Personal Loans vs. Credit Cards: Which Should You Choose? It can be challenging to choose between a personal loan and a credit card, especially when an unexpected expense comes your way or if you want to make a big purchase. It’s essential to keep in mind that both options differ significantly.
However, knowing what to pick between the two can help prevent financial challenges in the long run.
What’s The Difference?
A personal loan is an installment loan. This means you’ll be provided with a lump sum of money, which you’ll pay back monthly. Besides this, you can use a personal loan for almost anything. This includes medical bills minimum payment, debt consolidation, or for other significant purchases.
On the other hand, a credit card is a revolving credit. This means that you’re allowed to borrow funds multiple times. However, it’s vital to remember that the borrowed amount should not exceed the credit limit. Because of its characteristics, a credit card is deemed best for daily purchases like groceries, shopping, etc.
It’s also crucial to look at the differences between personal loans and credit cards based on the following factors in order to know which one best fits your needs:
When it comes to repayment terms, a personal loan will require you to pay fixed monthly payments, which include the loan amount and interest rates, during a set period. However, a credit card will ask you to pay the minimum required payment or the full accrued balance before or on the monthly due date.
A personal loan typically has a fixed interest rate up until your loan ends. On the other hand, credit cards usually have a variable interest rate that arises on unpaid credit card balances.
As mentioned earlier, a personal loan can provide you with the funds you need in a lump sum. This means that you’ll get the loan amount in full at once. On the other hand, a credit card will provide you with a revolving line of credit, which means you’ll have access to funds based on your approved credit limit.
Personal loans tend to have origination fees, late fees, prepayment fees, etc. On the other hand, credit cards tend to have late fees, annual fees, foreign transaction fees, etc. However, it’s vital to remember that fees vary depending on the lender. Thus, it’d be best to know first before applying for one.
Are There Any Similarities?
There are considerable differences between a personal loan and a credit card. However, they also have some similarities. Both funding options allow you to access funds, buy now, and pay afterward at a set period.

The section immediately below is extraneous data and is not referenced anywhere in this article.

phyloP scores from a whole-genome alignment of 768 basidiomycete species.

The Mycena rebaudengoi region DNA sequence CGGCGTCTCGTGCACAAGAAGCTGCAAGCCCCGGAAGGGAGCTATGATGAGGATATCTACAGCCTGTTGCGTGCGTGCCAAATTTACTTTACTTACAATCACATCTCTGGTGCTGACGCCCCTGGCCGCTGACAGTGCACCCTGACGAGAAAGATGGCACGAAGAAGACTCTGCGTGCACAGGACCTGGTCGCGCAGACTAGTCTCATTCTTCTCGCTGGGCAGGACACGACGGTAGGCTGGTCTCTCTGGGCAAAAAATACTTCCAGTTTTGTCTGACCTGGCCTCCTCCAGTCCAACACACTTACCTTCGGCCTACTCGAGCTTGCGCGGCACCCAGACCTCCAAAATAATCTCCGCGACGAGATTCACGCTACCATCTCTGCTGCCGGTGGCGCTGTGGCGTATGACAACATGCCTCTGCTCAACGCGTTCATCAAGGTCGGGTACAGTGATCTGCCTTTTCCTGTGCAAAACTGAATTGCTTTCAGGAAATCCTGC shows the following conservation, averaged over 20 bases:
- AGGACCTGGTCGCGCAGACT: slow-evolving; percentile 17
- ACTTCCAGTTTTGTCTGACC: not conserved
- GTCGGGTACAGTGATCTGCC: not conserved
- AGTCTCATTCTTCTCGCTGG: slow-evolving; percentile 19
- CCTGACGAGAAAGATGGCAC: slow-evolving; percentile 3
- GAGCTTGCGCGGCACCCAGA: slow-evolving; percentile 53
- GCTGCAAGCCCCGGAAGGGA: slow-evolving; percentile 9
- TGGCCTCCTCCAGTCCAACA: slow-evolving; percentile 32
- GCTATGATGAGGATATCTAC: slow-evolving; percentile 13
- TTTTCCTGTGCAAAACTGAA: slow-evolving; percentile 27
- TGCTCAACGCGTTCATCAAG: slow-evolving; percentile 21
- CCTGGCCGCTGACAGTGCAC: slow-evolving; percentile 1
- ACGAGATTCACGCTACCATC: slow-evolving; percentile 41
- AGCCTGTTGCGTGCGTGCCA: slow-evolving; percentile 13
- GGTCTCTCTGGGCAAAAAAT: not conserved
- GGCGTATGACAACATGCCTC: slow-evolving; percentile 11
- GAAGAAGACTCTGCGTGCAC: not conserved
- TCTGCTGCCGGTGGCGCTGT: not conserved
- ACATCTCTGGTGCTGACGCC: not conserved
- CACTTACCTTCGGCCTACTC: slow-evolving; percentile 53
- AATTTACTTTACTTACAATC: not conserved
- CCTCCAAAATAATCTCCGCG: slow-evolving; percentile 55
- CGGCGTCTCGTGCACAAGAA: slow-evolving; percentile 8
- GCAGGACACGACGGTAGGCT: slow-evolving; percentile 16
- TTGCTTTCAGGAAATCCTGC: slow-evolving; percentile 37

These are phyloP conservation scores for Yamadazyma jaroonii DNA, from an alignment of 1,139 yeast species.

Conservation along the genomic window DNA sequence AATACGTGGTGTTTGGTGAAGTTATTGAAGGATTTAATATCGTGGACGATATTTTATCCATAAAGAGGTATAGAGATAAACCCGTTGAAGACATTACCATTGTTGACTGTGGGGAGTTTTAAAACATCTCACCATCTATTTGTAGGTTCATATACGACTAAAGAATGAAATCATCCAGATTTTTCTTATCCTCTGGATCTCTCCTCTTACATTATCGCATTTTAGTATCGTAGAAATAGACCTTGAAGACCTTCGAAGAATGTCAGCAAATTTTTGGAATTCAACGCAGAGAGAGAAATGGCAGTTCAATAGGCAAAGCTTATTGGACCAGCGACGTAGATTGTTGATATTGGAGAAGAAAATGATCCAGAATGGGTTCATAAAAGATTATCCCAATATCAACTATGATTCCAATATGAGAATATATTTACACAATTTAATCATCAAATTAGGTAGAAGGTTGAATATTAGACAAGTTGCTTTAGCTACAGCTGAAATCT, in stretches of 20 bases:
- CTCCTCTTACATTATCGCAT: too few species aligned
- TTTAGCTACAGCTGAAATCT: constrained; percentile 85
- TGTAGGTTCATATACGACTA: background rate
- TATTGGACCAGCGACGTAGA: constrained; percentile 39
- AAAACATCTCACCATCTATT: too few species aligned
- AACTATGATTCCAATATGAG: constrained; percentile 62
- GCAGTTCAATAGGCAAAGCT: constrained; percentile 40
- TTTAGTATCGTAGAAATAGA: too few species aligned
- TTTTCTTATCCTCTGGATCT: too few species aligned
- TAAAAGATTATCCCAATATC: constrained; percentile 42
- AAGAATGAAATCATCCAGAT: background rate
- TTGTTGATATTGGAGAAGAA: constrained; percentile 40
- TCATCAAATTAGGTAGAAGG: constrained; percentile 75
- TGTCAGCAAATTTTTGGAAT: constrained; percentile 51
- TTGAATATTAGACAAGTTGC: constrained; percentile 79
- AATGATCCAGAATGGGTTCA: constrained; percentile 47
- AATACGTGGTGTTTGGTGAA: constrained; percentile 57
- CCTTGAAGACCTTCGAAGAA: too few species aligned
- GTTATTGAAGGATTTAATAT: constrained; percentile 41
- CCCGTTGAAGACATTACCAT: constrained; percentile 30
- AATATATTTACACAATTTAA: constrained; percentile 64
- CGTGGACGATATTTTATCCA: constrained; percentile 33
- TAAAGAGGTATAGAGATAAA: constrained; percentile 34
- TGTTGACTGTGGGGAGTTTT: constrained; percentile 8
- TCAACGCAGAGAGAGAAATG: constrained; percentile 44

Also, both will require you to pay on time and be a responsible borrower to avoid having a bad credit score and secure a bright future regarding funding.
When Does Getting A Personal Loan Make Sense
It’d be best to take out a personal loan when you:
- Qualify for a low annual percentage rate;
- Need to finance a significant expense;
- Want to consolidate multiple debts with high-interest rates;
- Can pay back the loan according to the agreement.
Personal Loan and Your Credit Score
A personal loan can positively and negatively impact your credit score. However, this depends on how you use this type of loan. For example, if you apply for a personal loan, your lender will perform a hard inquiry, which will be reflected on your credit report and can decrease your credit score by a few points.
On the other hand, if you practice paying your loan on time, it can boost your credit score. This is mainly because your payment history covers 35% of your credit score. Thus, it’d be best to ensure that you can pay the fixed monthly amount of a personal loan before you decide to push through with your application.
When Does A Credit Card Make Sense
It’s vital to remember that credit cards are a better option when you:
- Qualify for a 0% promotional offer;
- Can pay back your account’s balances every month in full;
- Need to finance smaller expenses.
Credit Card and Your Credit Score
Paying your credit card balance in full at the end of your billing cycle is crucial if you want to avoid a negative impact on your credit score. It’s vital to remember that if you don’t have a 0% introductory rate period and don’t pay the balance, the interest will start to accrue. This means that you might be paying for your purchases for quite some time.
Late payments, typically 30 days or more from the due date, can hurt your credit score. Also, a high balance on your credit card often leads to a high credit utilization ratio, which can be bad for your credit score. On the other hand, making on-time and total payments every month can increase your credit score in the long run.
To Wrap It Up
If you prefer a lump sum of cash for an expense, then a personal loan might be the one you’re looking for. However, a credit card might be more suitable if you would like to use the funds for smaller and everyday purchases.
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